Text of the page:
Indus, Government of Sindh, and WHO Join Hands for a Safer and Healthier Tomorrow

Karachi: More than 100 participants from different public and private healthcare organizations participated in the ‘1st National Patient Safety Conference – Patient Centered Care’ on December 2, 2021. The conference was organized by the Government of Sindh in collaboration with Indus Hospital & Health Network (IHHN) and World Health Organization (WHO).

The conference provided an opportunity to promote safety culture among healthcare providers as well as address patient safety challenges faced by public and private hospitals and the role of policymakers in combating those challenges.

Syed Ehsan Shah, Health Minister, Balochistan, was the guest of honor, while Dr. Abdur Rashid, Director, Drug Regulatory Authority Pakistan, was the keynote speaker at the conference. Dr. Sara Salman, Provincial Head of Office – Sindh, WHO was also present at the conference.

Leading healthcare experts from Pakistan included: Dr. Quaid Saeed, Chief Executive Officer, Islamabad Healthcare Regulatory Authority, Dr. Mairaj Shah, Chief Operating Officer, Secondary Hospitals Aga Khan University Hospital, Dr. Bashir Hanif, Executive Medical Director, Tabba Heart Institute, and Dr. Ahson Qavi Siddiqi, CEO, Sindh Healthcare Commission.

“We are grateful to the Government of Sindh and WHO for the tremendous support they have provided for this conference. We would also like to acknowledge the presence of policymakers in attendance. It is a great initiative that will bring change across the country,” said Dr. Abdul Bari Khan, Chief Executive Officer, IHHN.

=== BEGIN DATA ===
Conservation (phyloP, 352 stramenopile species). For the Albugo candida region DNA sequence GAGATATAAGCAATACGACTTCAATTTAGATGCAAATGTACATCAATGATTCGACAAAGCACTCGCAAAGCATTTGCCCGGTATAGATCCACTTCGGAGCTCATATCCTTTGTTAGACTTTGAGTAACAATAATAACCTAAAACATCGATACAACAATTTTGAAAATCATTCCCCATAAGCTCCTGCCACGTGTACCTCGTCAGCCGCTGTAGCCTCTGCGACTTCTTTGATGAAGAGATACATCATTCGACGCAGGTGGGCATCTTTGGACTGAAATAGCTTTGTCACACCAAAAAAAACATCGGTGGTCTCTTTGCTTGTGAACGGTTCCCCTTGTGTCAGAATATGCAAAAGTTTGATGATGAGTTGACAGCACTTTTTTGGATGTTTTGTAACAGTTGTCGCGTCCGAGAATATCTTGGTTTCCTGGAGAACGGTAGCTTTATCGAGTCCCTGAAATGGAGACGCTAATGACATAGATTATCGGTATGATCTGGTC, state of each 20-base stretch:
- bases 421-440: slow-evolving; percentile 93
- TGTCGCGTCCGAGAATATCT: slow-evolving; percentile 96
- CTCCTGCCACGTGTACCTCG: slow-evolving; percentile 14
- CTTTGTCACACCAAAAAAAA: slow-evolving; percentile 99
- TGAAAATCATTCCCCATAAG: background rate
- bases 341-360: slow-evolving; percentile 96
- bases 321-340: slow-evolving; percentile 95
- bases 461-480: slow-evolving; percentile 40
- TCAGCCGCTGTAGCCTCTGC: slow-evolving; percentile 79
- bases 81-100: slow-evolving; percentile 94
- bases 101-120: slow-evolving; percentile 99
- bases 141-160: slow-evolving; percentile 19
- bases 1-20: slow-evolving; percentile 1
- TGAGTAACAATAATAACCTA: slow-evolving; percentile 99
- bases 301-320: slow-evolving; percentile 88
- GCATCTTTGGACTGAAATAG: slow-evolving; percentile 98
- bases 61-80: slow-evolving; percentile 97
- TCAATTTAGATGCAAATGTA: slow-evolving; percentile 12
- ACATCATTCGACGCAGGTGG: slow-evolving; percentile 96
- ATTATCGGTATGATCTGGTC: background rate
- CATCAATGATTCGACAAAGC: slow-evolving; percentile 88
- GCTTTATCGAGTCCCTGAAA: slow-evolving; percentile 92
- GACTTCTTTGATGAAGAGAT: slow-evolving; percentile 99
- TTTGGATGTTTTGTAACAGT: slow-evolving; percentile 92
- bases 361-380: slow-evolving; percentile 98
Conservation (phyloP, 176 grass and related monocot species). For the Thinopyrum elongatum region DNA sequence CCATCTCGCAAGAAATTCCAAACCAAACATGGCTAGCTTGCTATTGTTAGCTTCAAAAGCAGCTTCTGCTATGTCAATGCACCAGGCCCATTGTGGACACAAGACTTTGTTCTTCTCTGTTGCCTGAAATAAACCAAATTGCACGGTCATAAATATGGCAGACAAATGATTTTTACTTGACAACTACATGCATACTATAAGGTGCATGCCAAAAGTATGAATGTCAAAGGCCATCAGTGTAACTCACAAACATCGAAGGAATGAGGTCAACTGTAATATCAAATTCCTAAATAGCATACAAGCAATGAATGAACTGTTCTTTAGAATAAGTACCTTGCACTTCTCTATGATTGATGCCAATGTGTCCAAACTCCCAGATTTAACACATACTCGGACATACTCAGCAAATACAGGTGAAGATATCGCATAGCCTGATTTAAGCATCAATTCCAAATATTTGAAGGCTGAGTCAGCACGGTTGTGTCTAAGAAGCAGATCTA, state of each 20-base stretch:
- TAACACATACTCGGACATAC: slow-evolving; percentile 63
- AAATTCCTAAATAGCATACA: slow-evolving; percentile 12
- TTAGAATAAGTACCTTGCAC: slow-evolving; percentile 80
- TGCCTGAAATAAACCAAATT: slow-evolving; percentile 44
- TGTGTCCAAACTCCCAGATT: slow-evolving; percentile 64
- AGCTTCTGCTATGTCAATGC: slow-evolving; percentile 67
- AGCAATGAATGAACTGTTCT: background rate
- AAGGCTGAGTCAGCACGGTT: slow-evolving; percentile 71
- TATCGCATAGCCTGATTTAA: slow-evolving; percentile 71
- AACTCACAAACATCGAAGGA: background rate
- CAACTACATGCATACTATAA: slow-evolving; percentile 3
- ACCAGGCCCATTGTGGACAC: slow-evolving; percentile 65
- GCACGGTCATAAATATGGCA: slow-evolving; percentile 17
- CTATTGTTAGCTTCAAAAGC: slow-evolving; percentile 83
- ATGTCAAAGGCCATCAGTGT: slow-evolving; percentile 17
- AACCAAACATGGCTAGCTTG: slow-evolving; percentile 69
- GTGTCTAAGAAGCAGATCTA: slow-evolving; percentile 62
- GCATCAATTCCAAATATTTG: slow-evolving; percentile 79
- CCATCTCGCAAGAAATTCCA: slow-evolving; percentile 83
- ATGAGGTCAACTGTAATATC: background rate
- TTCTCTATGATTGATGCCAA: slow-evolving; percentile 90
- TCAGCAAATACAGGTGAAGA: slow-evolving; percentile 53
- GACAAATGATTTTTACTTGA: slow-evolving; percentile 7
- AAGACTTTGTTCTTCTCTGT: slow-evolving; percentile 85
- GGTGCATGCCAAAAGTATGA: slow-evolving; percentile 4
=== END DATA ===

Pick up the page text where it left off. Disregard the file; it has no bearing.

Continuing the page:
“Patient safety is a critical global issue, and it is vital how we deal with it. Every year many patients are harmed because of unsafe practices. We are working on plans to take action in addressing the issues of patient safety. In collaboration with WHO Pakistan, the federal ministry of health is working on initiatives and national strategies that I believe will improve quality of care and expand patient safety to primary care and engage communities,” added Dr. Palitha Mahipala, Head of Mission – Pakistan, WHO while addressing the conference virtually.

Patient safety has become an essential healthcare discipline in recent times due to the complexity of healthcare systems and the rising trend of patient harm in medical facilities. Global efforts to reduce the burden of patient harm have not achieved substantial change over the past 15 years, despite pioneering work in some health care settings.

Dr. Lubna Mushtaq, Head of Department, Quality & Monitoring Directorate, IHHN said that this conference was the need of the hour. “Times are changing due to COVID-19 and the Omicron variant. This conference is the first of many to use augmented and virtual technologies to bring everyone together.”

“The purpose of the conference is to recognize the challenges each one of us faces and the uncertainty of whether we will receive proper care or not. IHHN recognizes the significance of quality of patient safety and institutional support,” she added.